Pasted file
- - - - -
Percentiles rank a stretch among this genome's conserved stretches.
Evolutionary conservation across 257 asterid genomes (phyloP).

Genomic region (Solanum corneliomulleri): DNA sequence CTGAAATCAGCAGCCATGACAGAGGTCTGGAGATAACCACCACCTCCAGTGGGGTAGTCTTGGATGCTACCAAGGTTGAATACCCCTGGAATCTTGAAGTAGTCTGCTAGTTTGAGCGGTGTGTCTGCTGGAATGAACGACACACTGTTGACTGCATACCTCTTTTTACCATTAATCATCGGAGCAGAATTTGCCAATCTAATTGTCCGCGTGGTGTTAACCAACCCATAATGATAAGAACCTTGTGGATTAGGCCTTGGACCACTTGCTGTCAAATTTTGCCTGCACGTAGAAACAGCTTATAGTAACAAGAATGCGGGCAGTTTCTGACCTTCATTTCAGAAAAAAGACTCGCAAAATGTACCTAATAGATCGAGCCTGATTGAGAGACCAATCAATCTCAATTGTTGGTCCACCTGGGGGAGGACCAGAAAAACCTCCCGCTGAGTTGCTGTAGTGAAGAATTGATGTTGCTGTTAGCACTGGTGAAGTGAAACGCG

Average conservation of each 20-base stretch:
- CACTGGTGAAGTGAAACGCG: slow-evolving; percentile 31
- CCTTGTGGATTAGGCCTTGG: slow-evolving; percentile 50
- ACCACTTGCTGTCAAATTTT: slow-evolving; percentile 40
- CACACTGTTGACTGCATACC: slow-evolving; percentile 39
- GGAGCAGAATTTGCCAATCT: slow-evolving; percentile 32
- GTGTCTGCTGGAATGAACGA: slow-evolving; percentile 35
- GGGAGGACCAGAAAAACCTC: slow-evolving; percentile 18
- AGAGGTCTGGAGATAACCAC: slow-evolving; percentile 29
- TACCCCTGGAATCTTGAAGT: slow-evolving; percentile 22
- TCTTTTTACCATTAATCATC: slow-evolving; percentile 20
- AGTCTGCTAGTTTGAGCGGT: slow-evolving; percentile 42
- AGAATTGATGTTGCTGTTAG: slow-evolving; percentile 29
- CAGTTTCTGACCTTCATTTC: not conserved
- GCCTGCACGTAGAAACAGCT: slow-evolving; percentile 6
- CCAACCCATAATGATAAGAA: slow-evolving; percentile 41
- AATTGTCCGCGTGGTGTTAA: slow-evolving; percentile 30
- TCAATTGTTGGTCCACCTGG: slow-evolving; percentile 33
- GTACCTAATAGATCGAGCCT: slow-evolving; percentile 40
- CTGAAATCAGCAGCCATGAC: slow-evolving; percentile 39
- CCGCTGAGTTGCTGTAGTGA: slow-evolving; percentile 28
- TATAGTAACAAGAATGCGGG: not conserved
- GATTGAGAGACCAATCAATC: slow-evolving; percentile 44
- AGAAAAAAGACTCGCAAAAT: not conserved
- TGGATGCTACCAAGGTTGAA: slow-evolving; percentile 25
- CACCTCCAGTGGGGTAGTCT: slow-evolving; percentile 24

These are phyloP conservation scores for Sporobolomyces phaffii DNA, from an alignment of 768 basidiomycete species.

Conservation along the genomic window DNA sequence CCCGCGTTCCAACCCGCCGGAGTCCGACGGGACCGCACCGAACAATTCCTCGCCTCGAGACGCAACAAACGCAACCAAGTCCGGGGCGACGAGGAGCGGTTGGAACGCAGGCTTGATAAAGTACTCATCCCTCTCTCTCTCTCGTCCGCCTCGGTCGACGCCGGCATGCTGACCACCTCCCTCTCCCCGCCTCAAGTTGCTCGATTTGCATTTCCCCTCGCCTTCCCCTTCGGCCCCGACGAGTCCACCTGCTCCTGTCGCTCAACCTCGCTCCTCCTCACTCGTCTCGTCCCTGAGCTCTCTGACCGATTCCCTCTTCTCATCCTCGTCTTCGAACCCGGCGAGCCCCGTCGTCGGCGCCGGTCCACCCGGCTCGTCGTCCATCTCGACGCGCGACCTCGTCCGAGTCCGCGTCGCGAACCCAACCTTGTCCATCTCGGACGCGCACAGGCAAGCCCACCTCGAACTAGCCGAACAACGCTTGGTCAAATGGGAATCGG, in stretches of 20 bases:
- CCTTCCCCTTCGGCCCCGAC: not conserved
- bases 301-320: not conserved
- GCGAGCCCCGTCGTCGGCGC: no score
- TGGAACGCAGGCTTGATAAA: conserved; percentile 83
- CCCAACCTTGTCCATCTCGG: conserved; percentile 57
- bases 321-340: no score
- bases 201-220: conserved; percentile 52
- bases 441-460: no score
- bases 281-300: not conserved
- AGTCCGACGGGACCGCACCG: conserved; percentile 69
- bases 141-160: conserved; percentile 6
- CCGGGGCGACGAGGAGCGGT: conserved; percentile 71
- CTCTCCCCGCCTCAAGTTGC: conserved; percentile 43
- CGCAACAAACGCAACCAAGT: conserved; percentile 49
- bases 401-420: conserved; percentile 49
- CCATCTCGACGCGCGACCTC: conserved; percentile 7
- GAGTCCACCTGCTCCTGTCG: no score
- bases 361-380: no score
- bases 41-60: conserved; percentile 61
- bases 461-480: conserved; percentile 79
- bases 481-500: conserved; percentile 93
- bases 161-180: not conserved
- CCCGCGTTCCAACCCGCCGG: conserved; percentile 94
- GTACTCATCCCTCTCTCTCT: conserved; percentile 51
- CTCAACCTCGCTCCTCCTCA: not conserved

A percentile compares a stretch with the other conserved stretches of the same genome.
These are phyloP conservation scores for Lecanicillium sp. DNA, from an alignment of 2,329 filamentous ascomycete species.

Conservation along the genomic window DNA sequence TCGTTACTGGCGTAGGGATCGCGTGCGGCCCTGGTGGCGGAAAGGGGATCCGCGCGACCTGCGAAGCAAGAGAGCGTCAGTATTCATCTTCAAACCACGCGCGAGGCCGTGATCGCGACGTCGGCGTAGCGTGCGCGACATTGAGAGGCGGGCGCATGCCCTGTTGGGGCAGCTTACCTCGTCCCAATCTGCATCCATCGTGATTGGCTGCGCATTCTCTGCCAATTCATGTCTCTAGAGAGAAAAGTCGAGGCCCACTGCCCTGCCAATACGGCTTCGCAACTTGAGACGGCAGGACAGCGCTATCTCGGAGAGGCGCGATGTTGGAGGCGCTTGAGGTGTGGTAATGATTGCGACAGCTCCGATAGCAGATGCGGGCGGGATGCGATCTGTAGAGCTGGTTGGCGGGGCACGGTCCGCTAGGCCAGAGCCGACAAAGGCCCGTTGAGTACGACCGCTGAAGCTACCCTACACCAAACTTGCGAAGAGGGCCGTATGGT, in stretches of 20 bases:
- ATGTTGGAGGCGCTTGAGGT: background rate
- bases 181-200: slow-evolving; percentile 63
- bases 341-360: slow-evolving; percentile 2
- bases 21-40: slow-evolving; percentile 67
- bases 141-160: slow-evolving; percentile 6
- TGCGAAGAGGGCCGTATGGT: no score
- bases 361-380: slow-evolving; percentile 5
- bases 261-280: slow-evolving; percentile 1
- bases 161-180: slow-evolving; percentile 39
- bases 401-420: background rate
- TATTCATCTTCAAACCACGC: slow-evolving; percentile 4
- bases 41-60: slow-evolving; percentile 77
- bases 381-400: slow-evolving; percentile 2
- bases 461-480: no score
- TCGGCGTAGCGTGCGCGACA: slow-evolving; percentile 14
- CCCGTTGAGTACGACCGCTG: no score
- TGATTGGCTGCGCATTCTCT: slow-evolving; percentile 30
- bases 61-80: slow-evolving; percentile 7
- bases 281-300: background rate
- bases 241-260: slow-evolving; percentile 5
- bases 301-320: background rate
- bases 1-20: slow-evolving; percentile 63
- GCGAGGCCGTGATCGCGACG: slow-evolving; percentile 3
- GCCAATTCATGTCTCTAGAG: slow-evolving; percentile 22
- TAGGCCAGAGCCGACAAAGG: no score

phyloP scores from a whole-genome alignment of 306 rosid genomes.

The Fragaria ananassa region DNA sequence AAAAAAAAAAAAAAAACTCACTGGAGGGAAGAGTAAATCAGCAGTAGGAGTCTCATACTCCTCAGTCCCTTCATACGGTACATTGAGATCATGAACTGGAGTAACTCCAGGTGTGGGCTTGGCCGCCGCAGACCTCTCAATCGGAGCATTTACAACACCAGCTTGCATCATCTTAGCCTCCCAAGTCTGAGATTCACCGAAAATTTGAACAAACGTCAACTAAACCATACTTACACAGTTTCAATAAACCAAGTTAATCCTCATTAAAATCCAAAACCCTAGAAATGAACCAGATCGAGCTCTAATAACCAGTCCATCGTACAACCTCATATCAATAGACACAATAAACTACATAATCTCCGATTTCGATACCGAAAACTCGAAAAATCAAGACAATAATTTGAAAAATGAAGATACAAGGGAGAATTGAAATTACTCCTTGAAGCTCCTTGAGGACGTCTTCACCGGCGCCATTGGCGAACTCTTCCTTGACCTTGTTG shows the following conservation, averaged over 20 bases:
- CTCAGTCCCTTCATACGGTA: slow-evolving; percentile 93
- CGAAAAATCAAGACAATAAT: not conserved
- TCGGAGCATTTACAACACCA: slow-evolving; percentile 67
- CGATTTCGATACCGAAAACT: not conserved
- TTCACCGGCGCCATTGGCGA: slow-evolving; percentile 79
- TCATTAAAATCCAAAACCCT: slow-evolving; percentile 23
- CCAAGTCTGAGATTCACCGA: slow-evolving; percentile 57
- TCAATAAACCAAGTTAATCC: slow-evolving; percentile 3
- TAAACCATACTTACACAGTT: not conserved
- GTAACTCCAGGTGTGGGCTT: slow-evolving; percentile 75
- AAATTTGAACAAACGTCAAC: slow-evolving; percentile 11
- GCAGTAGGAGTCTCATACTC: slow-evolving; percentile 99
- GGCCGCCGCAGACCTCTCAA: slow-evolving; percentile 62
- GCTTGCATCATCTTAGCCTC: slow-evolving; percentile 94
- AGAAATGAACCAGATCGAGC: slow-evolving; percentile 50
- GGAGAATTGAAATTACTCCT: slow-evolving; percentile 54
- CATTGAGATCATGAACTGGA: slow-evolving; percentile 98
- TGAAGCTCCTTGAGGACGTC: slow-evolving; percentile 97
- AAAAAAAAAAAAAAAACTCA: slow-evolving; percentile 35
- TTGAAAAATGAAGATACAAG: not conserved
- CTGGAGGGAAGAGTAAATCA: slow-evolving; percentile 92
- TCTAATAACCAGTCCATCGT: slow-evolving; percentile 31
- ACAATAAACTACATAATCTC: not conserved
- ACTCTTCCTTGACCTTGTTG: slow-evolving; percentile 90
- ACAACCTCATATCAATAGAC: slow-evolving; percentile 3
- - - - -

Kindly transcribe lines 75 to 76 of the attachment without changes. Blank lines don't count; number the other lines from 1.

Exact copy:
- CCCGTTGAGTACGACCGCTG: no score
- TGATTGGCTGCGCATTCTCT: slow-evolving; percentile 30